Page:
How can you tell if your child has autism spectrum disorder?
Understanding Autism Spectrum Disorder
More people than ever before are being diagnosed with autism spectrum disorder (ASD). In the United States, about 1 in 59 children has been identified with ASD, and it is four times more common among boys than girls.
Despite its prevalence in children and adults, autism remains a mysterious condition to many Americans. To promote a greater understanding of autism spectrum disorder, we sat down with Dr. Candice Crewse, a pediatrician at River City Pediatrics in Memphis, Tennessee.
Autism Symptoms and Early Detection
The autism spectrum refers to a range of abilities, symptoms and levels of functioning—from severe to gifted. Some children and adults need little to no support, while others require considerable assistance with basic tasks such as communication.
According to the Centers for Disease Control and Prevention, individuals diagnosed with ASD have varying degrees of learning, thinking and problem-solving abilities. For children with autism, symptoms begin early and last throughout life.
“Typically, children begin to display autism symptoms from ages 1 to 2.5 years old,” said Crewse. “They may fixate on one toy, avoid eye contact and fail to develop verbal communication skills. Many children with autism develop repetitive behaviors and social and communication problems around age 3.”
Social Impairment and Communication Difficulties
Individuals with autism may be nonverbal or struggle with communication issues—including misunderstanding personal space or boundaries, resisting physical contact and not sharing interests with others.
“Children with autism appear to live in their own world or environment,” said Crewse. “Communication and social situations are challenging for them. Often, they’re not interested in playing with other kids. They don’t imitate their parents’ actions—like clapping or waving. They don’t make a lot of eye contact.”
Repetitive Behaviors and Stimming
“Many kids who are autistic are also resistant to change,” said Crewse. “They don’t do well with broken routines. Depending on a child’s level on the autism spectrum, disturbances in his or her normal routine can cause meltdowns.”
In addition to routine disruptions, sensory disorders also affect many people with autism. Noise, light, textures and smells can be overwhelming. Self-stimulatory behavior calms and regulates the senses.
“Some children and adults do repetitive behaviors, called stereotypies or stimming, where they flap their hands, rock from side to side or twirl,” said Crewse.
Stimming is a tool for managing strong emotions—such as anger, fear, anxiety, excitement or anticipation. Discouragement from stimming causes more distress for people with autism.
Causes, Diagnosis and Intervention
The cause of autism is still unknown, but scientists believe genes and environment may play a role. Family and identical twin studies indicate a possible genetic predisposition. While some parents fear vaccinations increase the risk for autism, multiple peer-reviewed studies disprove this theory.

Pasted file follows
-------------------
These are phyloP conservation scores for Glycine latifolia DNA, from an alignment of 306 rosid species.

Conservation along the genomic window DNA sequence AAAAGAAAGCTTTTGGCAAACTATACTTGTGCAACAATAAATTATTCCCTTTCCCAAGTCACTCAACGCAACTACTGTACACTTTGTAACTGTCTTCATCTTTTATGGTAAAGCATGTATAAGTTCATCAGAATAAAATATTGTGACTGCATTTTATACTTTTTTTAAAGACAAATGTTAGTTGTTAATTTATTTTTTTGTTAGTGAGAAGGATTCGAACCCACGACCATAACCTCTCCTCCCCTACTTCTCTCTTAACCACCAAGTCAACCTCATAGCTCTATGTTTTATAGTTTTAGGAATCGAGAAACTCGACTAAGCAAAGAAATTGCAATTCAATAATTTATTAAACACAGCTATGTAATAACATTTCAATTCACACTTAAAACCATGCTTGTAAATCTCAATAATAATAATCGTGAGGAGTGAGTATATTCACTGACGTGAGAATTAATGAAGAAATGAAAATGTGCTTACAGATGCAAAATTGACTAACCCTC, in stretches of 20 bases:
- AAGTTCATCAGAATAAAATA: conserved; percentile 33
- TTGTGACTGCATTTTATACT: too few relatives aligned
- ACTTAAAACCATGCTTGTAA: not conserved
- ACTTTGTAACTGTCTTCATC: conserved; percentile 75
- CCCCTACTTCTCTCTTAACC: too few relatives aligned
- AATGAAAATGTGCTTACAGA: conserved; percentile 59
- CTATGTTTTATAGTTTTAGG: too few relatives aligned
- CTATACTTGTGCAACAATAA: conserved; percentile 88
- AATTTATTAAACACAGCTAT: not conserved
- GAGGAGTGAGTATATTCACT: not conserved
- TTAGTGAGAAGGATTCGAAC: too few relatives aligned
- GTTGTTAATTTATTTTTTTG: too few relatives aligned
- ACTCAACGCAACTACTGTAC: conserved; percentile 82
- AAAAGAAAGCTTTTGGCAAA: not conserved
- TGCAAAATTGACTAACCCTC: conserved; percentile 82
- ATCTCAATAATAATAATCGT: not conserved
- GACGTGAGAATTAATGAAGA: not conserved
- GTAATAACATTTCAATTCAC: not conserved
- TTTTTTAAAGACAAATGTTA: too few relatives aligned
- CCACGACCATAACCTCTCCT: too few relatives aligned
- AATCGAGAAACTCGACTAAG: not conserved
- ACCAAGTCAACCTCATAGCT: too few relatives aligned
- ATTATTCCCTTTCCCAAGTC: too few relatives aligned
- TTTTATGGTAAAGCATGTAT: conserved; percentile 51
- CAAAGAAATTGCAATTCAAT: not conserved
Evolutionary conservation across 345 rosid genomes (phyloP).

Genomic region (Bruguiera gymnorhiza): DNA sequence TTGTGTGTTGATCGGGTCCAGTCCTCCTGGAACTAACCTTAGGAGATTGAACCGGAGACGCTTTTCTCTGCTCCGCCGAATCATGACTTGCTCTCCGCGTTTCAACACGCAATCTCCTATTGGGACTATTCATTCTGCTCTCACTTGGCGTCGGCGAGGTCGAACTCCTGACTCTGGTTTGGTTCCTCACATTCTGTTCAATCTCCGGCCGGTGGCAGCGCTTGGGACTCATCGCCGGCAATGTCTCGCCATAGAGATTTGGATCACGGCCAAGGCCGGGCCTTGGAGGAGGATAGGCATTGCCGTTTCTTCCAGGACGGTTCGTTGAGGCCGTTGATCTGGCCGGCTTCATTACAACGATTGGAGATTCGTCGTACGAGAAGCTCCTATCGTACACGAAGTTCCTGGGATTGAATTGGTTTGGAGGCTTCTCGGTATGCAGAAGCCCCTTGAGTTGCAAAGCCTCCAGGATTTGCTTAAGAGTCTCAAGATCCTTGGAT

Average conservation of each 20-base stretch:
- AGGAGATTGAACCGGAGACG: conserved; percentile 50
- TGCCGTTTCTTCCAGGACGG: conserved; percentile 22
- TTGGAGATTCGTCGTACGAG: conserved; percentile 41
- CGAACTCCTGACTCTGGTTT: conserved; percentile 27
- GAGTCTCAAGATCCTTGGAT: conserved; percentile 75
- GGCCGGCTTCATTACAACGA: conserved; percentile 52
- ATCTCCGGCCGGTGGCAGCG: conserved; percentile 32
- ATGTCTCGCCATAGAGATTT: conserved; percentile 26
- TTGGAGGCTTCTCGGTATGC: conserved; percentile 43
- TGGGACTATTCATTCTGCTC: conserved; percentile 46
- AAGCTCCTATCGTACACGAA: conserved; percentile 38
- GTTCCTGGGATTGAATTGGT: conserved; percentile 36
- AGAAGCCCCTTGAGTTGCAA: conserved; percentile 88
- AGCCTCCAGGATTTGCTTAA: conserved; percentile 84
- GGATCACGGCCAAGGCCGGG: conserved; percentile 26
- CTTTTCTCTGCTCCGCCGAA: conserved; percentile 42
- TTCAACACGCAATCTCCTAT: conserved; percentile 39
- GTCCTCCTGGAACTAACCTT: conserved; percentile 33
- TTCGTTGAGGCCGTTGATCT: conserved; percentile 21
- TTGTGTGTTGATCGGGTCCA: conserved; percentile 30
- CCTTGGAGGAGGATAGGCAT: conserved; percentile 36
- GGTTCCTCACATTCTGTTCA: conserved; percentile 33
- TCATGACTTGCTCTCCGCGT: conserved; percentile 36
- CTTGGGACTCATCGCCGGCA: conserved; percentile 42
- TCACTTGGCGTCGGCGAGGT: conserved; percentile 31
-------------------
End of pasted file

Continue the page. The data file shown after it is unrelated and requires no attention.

“Vaccines are not linked to autism,” said Crewse. “Scientists have thoroughly studied immunizations. The link between vaccines and autism has been disproven time and time again. Vaccines are safe. They continue to try to find a cause that can help inform earlier autism diagnoses.”
According to Crewse and the American Psychiatric Association, children should be screened for ASD at their 18- and 24-month checkups.
“We give children an M-CHAT [Modified Checklist for Autism in Toddlers] questionnaire,” said Crewse. “It looks at their communication and social skills. Do they bring you something to show you? Do they look at your face and smile? If a child fails the screening, we refer him or her to a developmental specialist.”
Many tools and therapies are available for children who are diagnosed with ASD, including speech therapy, occupational therapy and applied behavior analysis, an autism-specific therapy.
“I tell parents and caregivers—if they are worried about an autism diagnosis for their child, if they don’t want the label—once they have a diagnosis, children do much better when they get early help with therapies,” said Crewse. “They do better in school and socially as they get older.”
Crewse adds that many people with ASD, including renowned scientists, artists and entrepreneurs, lead fulfilling lives.
“It’s not necessarily a bad thing that people with autism see the world in a different way—people like Dan Aykroyd, Anthony Hopkins and Dr. Temple Grandin, the autism spectrum disorder activist and animal scientist,” said Crewse. “People with autism have brains that function differently—and that can work to their advantage. Just because a child has an autism diagnosis doesn’t mean that child can’t be successful.”
Learn more about leading-edge pediatric care services at the Spence and Becky Wilson Baptist Children’s Hospital. Find a doctor by visiting our Find a Doctor page.